As an architect, Richard Michell was not a pure “Gothicist” as his father. However, while in partnership with his father, he was involved in the design and execution of such church commissions as St. Luke’s in Clermont and St. Peter’s in Albany. After his father’s retirement, RMU continued to produce works in the Hudson Valley such as Ludlow-Willink Hall (1869) at what is now called Bard College in Annandale, designs for elements of the Assembly Chambers in the State Capitol (1888-1890) in Albany, and St. Peter’s Church (1891) in Peekskill. He may also have been involved in later additions to the Church of the Holy Cross in Troy. Richard Michell retired in 1895 and died eight years later. He is buried in Green-Wood Cemetery, Brooklyn.
During much of the 1890s, four of RMU’s five sons worked in his New York City office. Surprisingly, only one actually pursued a career as an architect, although that occurred only after the father’s death; even then it only happened as a fluke. That son was Hobart Brown Upjohn (1876-1949).
Hobart Upjohn was born in the family’s house in Brooklyn. He attended Brooklyn Polytechnic Institute and graduated with a degree in mechanical engineering from the Stevens Institute in Hoboken, N.J., in 1899. He then taught briefly at a college in Scranton, Penn. In 1903 after his father’s death, he was employed as an engineer at the Eidlitz & MacKenzie firm. One of the partners was Cyrus Eidlitz, the son of Leopold Eidlitz, an AIA founder who had worked for Richard Upjohn in the late 1840s.
By happenstance, around 1903 Hobart received a letter intended for his deceased father, requesting a design for an Episcopal chapel. He pitched his own services, the patron accepted, and he was off on his own as an architect. His first commission, the private Mead Memorial Chapel in Waccabuc was completed in 1905; it still exists as does an addition he designed some years later to house Mead family archives. Fast on its heels was All Souls Unitarian Church in Watertown in 1906, an important enough commission to be written up in the journal American Architect in March 1909.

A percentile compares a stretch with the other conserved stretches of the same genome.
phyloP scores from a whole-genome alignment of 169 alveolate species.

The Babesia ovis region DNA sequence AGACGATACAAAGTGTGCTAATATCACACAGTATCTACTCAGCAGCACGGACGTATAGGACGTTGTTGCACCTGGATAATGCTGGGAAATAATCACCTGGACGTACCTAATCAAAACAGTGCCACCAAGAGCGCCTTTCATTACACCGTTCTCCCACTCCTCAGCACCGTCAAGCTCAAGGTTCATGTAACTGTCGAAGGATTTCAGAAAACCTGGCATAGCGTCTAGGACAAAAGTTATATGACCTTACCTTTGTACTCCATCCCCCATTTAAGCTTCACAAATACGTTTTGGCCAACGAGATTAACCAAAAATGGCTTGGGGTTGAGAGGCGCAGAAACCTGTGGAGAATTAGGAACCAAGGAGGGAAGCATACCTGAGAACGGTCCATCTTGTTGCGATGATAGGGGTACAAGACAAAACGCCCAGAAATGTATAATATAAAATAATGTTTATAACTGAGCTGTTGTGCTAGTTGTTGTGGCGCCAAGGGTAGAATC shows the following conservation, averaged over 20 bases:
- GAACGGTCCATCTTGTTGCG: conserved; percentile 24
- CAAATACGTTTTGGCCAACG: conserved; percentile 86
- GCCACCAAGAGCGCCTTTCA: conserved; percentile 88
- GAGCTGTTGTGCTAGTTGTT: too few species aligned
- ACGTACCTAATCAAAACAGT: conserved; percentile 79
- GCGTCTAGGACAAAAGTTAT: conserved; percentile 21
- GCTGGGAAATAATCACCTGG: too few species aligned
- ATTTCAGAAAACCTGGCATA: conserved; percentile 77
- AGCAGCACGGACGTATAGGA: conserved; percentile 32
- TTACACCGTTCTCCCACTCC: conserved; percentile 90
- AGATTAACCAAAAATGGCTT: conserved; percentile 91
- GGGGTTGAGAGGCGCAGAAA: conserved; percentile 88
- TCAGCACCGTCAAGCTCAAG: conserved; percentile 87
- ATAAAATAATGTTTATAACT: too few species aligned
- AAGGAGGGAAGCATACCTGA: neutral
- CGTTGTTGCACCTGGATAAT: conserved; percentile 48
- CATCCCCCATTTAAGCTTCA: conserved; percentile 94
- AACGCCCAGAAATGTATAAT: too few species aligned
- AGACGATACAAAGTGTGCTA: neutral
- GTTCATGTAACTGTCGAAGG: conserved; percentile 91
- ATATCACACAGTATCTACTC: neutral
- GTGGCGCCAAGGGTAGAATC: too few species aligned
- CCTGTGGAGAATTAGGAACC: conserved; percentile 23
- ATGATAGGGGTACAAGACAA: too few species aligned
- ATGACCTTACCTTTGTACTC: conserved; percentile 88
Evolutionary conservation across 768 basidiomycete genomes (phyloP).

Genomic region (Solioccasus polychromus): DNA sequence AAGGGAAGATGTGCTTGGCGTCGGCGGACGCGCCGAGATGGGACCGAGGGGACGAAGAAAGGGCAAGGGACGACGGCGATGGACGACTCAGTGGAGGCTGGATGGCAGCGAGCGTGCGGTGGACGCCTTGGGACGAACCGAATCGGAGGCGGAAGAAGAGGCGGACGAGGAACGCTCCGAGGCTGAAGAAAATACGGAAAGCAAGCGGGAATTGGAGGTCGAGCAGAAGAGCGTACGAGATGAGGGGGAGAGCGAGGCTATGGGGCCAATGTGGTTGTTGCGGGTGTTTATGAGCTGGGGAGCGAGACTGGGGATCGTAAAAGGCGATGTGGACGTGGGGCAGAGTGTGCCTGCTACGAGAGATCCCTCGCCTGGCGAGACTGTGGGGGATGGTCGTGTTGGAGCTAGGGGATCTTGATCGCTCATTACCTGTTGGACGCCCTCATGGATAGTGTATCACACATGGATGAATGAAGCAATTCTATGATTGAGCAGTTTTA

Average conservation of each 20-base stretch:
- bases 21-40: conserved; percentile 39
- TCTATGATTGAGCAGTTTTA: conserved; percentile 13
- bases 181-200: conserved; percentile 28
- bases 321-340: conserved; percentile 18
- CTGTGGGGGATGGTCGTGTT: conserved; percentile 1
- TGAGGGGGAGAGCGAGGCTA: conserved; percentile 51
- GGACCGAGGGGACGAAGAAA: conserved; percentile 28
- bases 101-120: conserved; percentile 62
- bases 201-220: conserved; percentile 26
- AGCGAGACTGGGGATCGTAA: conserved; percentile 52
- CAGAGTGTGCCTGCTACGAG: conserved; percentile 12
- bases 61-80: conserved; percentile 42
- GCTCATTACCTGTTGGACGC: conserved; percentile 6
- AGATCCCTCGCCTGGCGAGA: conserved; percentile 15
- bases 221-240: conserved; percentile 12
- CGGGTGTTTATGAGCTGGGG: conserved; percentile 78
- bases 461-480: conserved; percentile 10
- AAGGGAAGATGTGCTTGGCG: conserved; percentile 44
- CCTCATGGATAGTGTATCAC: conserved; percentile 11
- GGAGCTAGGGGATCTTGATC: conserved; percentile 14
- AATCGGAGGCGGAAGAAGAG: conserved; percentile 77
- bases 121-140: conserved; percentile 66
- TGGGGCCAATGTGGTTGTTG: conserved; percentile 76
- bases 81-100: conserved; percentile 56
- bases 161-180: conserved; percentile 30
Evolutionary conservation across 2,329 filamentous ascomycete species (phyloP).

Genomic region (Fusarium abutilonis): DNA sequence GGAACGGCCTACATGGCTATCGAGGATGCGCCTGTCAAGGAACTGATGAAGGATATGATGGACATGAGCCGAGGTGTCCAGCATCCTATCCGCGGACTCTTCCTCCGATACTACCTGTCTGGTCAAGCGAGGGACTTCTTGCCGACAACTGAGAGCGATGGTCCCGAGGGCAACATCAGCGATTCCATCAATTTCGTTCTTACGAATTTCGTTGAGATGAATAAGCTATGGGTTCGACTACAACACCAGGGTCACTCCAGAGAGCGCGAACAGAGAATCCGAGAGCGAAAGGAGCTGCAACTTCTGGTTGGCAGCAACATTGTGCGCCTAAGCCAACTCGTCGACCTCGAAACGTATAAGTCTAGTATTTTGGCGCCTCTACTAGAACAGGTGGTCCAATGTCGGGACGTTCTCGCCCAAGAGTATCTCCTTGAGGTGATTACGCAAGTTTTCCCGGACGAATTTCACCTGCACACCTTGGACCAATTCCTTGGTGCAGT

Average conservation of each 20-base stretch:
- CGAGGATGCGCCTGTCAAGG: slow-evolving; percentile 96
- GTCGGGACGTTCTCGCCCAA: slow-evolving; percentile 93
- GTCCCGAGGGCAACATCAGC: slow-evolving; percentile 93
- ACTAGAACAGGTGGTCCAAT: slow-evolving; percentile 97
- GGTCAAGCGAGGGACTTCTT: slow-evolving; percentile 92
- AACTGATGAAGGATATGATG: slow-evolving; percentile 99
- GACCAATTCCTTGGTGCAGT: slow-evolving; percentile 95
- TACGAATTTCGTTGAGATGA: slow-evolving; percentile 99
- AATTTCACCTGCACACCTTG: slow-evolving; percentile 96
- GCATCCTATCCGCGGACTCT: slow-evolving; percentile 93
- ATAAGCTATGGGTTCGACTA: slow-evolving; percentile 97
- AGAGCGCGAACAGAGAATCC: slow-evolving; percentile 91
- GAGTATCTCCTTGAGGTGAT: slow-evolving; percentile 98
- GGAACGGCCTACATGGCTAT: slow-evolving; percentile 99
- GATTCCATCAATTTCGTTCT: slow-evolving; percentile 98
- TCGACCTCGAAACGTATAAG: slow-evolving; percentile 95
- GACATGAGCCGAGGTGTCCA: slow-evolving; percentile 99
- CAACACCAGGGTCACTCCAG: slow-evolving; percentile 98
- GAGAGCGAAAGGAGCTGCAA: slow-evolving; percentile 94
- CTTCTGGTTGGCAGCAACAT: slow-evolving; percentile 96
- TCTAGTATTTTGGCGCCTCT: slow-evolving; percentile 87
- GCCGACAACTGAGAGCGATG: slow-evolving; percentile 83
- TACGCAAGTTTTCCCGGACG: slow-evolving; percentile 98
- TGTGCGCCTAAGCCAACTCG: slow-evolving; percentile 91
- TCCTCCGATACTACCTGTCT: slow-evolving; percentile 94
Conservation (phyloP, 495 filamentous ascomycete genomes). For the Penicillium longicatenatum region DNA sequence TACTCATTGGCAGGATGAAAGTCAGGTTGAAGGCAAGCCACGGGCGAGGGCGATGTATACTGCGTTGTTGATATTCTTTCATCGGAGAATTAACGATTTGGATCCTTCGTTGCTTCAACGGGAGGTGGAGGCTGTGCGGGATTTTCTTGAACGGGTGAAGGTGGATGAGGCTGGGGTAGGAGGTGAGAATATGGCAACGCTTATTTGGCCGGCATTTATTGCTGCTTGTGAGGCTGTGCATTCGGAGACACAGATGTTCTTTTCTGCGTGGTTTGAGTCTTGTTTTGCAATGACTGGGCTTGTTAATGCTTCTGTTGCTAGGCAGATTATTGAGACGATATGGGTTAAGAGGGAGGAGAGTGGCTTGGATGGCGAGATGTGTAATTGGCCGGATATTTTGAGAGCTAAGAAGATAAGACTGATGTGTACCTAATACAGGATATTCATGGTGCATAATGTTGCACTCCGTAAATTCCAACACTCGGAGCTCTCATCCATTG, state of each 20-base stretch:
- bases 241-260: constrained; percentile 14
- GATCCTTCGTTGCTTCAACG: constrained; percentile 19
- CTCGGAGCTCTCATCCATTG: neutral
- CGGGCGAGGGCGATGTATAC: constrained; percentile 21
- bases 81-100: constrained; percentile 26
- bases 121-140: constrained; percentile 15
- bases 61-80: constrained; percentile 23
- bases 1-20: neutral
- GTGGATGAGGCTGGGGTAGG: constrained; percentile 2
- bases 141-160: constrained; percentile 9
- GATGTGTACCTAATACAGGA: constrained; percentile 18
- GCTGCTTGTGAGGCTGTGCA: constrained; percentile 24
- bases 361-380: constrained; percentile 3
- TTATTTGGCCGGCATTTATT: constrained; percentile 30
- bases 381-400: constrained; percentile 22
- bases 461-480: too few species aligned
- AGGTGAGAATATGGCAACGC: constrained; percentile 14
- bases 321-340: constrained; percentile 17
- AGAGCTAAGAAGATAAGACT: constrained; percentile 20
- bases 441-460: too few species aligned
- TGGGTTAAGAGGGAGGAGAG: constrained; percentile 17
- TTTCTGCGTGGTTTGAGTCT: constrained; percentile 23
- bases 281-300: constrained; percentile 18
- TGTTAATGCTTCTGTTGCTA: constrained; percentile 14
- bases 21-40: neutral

Through the decades following that first 1905 church, Hobart’s reputation and fame continued to grow. He gained a large group of commissions in North Carolina, initially on the basis of his grandfather’s good name, but he returned again and again to serve a pleased clientele. He became the president of the New York City chapter of the AIA, a post he held for about a decade.
He was honored with at least five national prizes, and a diploma of merit at an international exhibit in Turin, Italy, in 1925 for a graceful Colonial Revival church. Trinity Church in Manhattan — the making of his grandfather’s reputation — retained him as consulting architect until his retirement in 1945. Hobart was called upon many times to restore, rebuild or expand churches his grandfather had designed. He published scholarly works on historical revival styles of architecture.
Articles by Hobart Upjohn on hospital construction appeared in technical journals. It is little wonder, then, that the trustees of Julia Butterfield’s estate would have approached him to be the architect of the library, hospital and rectory at St. Mary’s that she endowed.
Sometime after 1913, he was hired to design the buildings that Butterfield left to the Cold Spring community. The Tudor Revival rectory at St. Mary’s came first, dedicated in 1916. In 1918 Hobart designed additions and alterations to the Charles Seton Lindsay residence on Route 301 east of Cold Spring, a home that was later acquired by Dr. and Mrs. Walter Timme.
Both Butterfield Library and Butterfield Hospital were designed in 1919, but warring factions among the estate’s trustees kept the construction documents from being bid until 1922. It was only the death of most of the trustees and executors and along with the push from local residents C.R. Squire, the school board chairman, and Dr. Coryell Clark that enabled the impasse to be broken. Hobart Upjohn was paid a total of $5,032.72 for commission and expenses on the hospital, $1,749.31 for the library.
Hobart Brown Upjohn died in 1949 in Poughkeepsie after a long illness. He was 74 years old. He was buried in Green-Wood Cemetery in Brooklyn.
This essay was submitted by the Historic District Review Board of Cold Spring.
Photo courtesy of HDRB